The Court of Public Opinion

November 4, 2013 at 5:15 am Leave a comment



We are a nation of polls.  We poll public opinion on just about everything imaginable – from how Congress is doing their jobs to how the president is doing his job to how many people support gay marriage to how many people support tougher gun control laws to how many people support the legalization of marijuana.

It’s this last bit of polling data that formed the focus of an L.A. Times article by Robin Abcarian, which chronicled the shifting tide of public opinion on our culture’s most famous controlled substance:

The Gallup organization released a poll showing that for the first time in 44 years, a wide margin of Americans – 58% to 39% – believe marijuana should be legalized.

Less than a year ago, only 48% said pot should be legal. That is an astonishing leap of 10 points in the last 11 months alone.[1]

The article explains that Colorado and Washington have led the curve by legalizing recreational marijuana use and their progressive policies, in turn, are moving the country forward:  “Like gay marriage, pot is here to stay.  And just like gay marriage, it seems like the rest of the country is finally starting to catch on.  Or light up.”

Personally, I find it ironic and more than a little medically disingenuous that at the same time cigarettes are increasingly controlled and decried because of the health risks associated with inhaling nicotine, tar, and smoke, using marijuana, which impairs motor abilities and adversely affects cardiopulmonary health, is increasingly accepted.

Regardless of the medical and, for the matter, moral arguments against the legalization of marijuana, I nevertheless must agree with Abcarian’s conclusion:  “Like gay marriage, pot is here to stay.”

Why do I concur with Abcarian’s conclusion?  Because we live in a society obsessed with and ruled by public opinion.  Our working presupposition is that if the majority of people approve of something, that something ought to be implemented societally.  And if the majority of people approve of something, that something ought to be considered good and right.  Public opinion, then, shapes far more than our federal policy; it guides our society’s morality.

But there is a problem with public opinion.  Because the people who proffer it are sinful, public opinion can be sinful.  One need look no farther than Pontius Pilate’s opinion poll:  “What shall I do, then, with Jesus who is called the Messiah” (Matthew 27:22)?  I’m not sure the public was right or righteous when they gave their opinion on Jesus’ sentence.

The apostle Paul reminds us of the stark sinfulness that can sometimes mark public opinion when he writes:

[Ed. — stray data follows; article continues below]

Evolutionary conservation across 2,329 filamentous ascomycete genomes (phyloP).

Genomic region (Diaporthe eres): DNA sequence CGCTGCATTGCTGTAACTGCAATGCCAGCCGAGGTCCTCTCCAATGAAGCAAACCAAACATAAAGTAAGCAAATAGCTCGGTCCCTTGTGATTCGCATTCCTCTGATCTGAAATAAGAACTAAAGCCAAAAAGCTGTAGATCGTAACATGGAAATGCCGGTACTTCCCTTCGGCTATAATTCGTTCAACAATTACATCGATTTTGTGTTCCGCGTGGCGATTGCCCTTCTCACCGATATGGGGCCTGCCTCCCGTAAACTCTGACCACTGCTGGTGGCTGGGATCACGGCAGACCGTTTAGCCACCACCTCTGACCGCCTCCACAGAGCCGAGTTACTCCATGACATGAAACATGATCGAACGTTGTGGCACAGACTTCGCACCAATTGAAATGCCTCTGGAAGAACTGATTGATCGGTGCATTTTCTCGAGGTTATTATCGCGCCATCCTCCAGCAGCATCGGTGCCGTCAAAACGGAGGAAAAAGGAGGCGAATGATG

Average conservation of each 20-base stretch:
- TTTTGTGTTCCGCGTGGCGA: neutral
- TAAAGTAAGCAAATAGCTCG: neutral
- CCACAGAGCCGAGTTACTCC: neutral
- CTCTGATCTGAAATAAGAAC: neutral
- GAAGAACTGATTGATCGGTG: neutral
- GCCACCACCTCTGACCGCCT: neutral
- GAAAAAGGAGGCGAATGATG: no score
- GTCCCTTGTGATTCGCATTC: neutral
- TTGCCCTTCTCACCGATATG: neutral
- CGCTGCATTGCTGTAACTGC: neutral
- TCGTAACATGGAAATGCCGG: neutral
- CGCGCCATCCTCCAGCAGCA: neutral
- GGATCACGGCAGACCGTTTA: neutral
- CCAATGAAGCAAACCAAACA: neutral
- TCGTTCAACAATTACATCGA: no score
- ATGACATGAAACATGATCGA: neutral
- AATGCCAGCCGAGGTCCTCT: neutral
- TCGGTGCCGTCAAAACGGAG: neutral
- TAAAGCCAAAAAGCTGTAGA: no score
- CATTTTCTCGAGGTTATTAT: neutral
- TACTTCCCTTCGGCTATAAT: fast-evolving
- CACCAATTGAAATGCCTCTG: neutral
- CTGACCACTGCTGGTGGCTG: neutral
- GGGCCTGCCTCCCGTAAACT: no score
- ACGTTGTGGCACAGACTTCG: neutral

[People] have become filled with every kind of wickedness, evil, greed and depravity. They are full of envy, murder, strife, deceit and malice. They are gossips, slanderers, God-haters, insolent, arrogant and boastful; they invent ways of doing evil; they disobey their parents; they are senseless, faithless, heartless, ruthless.  Although they know God’s righteous decree that those who do such things deserve death, they not only continue to do these very things but also approve of those who practice them. (Romans 1:29-32)

According to Paul, the public delights in sanctioning sin.  Far from being good and moral, the public is sinful and wicked.  And lest we think we are somehow immune to the depravity of the general public, Paul reminds us that we too play a role in society’s degeneracy:

You, therefore, have no excuse, you who pass judgment on someone else, for at whatever point you judge the other, you are condemning yourself, because you who pass judgment do the same things. (Romans 2:1)

It’s not just that public opinion “out there” can be wrong, it’s that our own opinions can be wrong because our opinions are stained and maimed by sin.

In a culture where public opinion shapes nearly everything, Christians have a countercultural message:  what is moral and best is not always what is popular and promoted.  Instead, what is moral and what is best is that which is revealed by God.

So what does this mean for the debate over legalizing marijuana?  It means that a debate such as this one cannot be settled by a poll.  Instead, we, as Christians, need to think about this issue in light of God’s Word.  Perhaps what Paul says in 1 Corinthians 6:20 is a good place to begin:  “Therefore honor God with your body.”

[1] Robin Abcarian, “Like gay marriage, medical marijuana is here to stay,” L.A. Times (10.23.2013).

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